(5) Be equally sure that all the above is simultaneously done for all such articles deposited in individual institutional repositories.

If you can do all the above, successfully, you will have given the 'proof of principle'."

This challenge is about recreating some of the emergent properties of arXiv with distributed IRs. I think that even this problem is currently unsolved and it will be very difficult to solve at best. It calls for authority control on the researchers' names in a distributed environment that includes thousands of repositories from all subjects. And this challenge calls for the re-recreation of only some, and not all, of the emergent properties of arXiv.

I think that ignoring the relevance of emergent properties of collections is a mistake. I remain skeptical of attempts at formalizing this abstract notion of "collection" into the data model of an IR software (such as is the case with DSpace), as well as the vision of future harvesters that recreate the emergent properties of subject-thematic repositories with probabilistic algorithms. I do not object to trying to create these new algorithms and technologies, in fact the topic is of great interest to me, but I don't think it is helpful trivialize that which is far from trivial.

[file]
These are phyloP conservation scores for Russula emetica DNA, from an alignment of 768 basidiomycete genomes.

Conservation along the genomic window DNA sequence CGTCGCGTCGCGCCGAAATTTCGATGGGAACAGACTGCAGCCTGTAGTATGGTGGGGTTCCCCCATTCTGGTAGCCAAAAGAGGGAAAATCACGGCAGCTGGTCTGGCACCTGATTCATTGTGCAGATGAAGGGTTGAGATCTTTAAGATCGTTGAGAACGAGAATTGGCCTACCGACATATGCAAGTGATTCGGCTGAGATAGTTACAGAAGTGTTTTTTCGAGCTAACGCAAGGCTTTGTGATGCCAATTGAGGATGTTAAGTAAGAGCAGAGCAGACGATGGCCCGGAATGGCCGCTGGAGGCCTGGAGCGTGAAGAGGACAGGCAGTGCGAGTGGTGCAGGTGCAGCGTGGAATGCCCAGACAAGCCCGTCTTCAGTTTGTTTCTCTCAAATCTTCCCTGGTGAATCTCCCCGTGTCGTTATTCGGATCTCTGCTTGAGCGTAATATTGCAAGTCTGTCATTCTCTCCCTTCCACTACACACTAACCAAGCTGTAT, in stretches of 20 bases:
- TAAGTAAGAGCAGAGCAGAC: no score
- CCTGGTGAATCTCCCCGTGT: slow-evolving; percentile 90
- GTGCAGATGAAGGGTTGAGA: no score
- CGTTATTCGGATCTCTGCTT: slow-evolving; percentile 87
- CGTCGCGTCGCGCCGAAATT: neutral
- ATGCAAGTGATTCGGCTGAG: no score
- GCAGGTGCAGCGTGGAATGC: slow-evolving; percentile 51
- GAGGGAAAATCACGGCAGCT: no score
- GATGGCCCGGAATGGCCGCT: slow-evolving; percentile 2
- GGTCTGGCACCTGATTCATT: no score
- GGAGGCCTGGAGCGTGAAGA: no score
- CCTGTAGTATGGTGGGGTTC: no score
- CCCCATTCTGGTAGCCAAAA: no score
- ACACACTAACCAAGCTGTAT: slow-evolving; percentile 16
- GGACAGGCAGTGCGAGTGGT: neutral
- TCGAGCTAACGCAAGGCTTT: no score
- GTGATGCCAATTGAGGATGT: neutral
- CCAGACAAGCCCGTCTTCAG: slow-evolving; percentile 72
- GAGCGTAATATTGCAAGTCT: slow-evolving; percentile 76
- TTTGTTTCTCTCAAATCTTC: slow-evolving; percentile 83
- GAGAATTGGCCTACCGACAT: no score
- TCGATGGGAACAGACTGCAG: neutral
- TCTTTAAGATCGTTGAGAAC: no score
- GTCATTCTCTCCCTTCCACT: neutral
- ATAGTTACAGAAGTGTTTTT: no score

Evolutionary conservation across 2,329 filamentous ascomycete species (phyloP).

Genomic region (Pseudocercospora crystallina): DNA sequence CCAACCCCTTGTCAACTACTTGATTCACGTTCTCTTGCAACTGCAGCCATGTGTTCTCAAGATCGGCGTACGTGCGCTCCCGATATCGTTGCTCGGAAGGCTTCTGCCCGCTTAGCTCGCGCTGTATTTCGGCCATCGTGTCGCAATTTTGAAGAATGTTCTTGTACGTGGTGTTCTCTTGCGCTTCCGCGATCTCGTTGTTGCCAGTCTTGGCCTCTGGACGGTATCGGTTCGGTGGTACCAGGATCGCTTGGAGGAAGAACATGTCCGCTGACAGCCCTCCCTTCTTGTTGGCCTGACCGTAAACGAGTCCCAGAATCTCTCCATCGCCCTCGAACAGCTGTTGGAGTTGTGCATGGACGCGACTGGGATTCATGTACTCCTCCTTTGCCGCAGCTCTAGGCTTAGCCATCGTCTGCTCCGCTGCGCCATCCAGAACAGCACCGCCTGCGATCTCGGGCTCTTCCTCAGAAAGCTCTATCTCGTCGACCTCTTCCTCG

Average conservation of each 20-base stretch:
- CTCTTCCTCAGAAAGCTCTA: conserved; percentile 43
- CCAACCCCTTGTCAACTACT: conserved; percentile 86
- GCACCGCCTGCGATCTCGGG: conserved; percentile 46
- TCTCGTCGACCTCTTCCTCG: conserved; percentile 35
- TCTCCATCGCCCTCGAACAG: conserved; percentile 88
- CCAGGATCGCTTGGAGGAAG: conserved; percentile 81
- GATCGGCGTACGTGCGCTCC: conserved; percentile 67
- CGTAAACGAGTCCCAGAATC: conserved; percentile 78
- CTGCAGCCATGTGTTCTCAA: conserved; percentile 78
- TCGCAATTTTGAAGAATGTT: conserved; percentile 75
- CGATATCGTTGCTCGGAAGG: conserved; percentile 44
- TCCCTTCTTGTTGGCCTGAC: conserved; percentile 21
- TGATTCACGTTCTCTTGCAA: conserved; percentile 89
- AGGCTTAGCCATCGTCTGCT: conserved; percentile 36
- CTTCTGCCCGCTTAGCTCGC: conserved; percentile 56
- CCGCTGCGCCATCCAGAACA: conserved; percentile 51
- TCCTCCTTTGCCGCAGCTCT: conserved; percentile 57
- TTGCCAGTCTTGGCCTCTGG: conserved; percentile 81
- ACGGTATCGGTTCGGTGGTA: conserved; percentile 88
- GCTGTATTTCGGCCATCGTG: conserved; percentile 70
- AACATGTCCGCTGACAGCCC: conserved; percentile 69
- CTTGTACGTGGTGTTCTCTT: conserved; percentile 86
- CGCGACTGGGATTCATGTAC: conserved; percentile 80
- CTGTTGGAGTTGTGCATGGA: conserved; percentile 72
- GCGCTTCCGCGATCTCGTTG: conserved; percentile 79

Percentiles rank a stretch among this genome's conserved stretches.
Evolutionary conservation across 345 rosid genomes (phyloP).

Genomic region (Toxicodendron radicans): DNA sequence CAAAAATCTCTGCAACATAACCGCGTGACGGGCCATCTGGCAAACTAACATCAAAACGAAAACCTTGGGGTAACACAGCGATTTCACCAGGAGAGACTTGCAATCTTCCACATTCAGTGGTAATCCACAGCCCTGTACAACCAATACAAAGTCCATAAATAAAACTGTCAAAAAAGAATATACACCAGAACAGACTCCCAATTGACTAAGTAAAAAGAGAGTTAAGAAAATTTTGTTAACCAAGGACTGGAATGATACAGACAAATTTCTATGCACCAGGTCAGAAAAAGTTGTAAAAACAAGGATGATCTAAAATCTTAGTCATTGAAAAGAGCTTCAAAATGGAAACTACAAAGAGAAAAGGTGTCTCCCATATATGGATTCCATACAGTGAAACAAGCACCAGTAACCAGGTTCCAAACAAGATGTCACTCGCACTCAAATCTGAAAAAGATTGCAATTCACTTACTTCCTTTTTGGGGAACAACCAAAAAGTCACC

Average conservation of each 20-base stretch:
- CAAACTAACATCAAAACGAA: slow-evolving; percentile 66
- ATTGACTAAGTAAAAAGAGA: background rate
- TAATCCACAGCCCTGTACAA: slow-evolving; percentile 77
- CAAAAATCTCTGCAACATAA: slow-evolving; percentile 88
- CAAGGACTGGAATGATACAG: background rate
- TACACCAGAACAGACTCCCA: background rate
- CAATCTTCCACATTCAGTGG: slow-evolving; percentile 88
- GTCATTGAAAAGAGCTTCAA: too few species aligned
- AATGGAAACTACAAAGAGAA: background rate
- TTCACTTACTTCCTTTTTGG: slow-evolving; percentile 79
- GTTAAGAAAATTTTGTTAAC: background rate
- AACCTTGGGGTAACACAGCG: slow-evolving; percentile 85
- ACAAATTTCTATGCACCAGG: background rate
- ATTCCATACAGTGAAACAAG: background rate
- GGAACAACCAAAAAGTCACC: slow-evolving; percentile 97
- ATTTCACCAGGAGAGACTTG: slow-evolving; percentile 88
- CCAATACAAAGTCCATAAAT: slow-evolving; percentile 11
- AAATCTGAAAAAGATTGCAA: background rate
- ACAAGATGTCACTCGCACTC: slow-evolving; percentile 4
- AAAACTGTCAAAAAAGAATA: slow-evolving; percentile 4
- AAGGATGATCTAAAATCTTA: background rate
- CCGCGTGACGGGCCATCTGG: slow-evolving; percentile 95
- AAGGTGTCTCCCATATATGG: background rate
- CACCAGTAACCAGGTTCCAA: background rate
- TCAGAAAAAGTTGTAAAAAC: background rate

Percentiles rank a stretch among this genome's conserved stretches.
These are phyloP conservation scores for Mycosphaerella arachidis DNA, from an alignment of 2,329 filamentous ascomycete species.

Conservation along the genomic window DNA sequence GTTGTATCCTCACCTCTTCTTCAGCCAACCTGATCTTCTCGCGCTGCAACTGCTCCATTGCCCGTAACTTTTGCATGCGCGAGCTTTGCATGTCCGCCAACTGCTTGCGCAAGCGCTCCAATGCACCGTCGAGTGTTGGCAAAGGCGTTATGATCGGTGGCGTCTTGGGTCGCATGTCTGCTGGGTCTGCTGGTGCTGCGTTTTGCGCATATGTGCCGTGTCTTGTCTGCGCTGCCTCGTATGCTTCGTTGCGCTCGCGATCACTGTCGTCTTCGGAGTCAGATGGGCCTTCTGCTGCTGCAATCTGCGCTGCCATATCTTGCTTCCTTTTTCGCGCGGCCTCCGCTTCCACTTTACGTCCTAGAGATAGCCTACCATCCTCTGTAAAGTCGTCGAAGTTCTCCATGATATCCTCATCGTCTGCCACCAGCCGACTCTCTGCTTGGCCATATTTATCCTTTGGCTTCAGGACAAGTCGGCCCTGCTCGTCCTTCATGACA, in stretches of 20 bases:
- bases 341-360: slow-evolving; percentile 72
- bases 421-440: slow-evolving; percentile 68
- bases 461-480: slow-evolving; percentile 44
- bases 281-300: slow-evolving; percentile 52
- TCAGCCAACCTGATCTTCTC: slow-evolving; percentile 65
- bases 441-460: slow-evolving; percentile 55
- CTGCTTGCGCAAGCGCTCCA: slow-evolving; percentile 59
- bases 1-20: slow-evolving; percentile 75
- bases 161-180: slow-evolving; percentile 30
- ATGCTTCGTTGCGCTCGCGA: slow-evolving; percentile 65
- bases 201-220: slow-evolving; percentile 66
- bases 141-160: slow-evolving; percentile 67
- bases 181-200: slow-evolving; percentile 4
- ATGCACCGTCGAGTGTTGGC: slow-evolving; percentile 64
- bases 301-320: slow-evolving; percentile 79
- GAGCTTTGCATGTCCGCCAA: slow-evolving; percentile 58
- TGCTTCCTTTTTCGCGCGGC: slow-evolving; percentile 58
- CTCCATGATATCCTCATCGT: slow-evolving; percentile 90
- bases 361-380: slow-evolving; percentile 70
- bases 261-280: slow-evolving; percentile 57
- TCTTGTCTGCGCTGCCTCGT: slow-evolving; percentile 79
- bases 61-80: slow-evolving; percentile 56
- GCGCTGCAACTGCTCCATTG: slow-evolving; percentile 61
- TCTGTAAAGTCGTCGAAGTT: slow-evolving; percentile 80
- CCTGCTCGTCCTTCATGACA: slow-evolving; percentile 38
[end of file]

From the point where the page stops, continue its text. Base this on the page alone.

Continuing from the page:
I am not an opponent of IRs, in fact, I am preparing one for Concordia University, but I see IRs as a service that the university offers to its faculty.

Tomasz Neugebauer
Digital Projects & Systems Development Librarian
Concordia University Libraries
1400 de Maisonneuve West (LB 341-3)
Tel.: (514) 848-2424 ex. 7738

-----Original Message-----
From: American Scientist Open Access Forum [mailto:AMERICAN-SCIENTIST-OPEN-ACCESS-FORUM_at_LISTSERVER.SIGMAXI.ORG] On Behalf Of Thomas Krichel
Sent: Thursday, February 05, 2009 9:46 PM
Subject: Re: Repositories: Institutional or Central ? [in French, from Rector's blog, U. Liège]

  Stevan Harnad writes

> (Academic freedom refers to the freedom to research (just about) whatever
> one wishes, and to report (just about) whatever one finds and concludes
> therefrom.

  in the channel of one's choice. IRs should make themselves
  publication channels of choice.


  Thomas Krichel
                                               skype: thomaskrichel
Received on Fri Feb 06 2009 - 19:20:02 GMT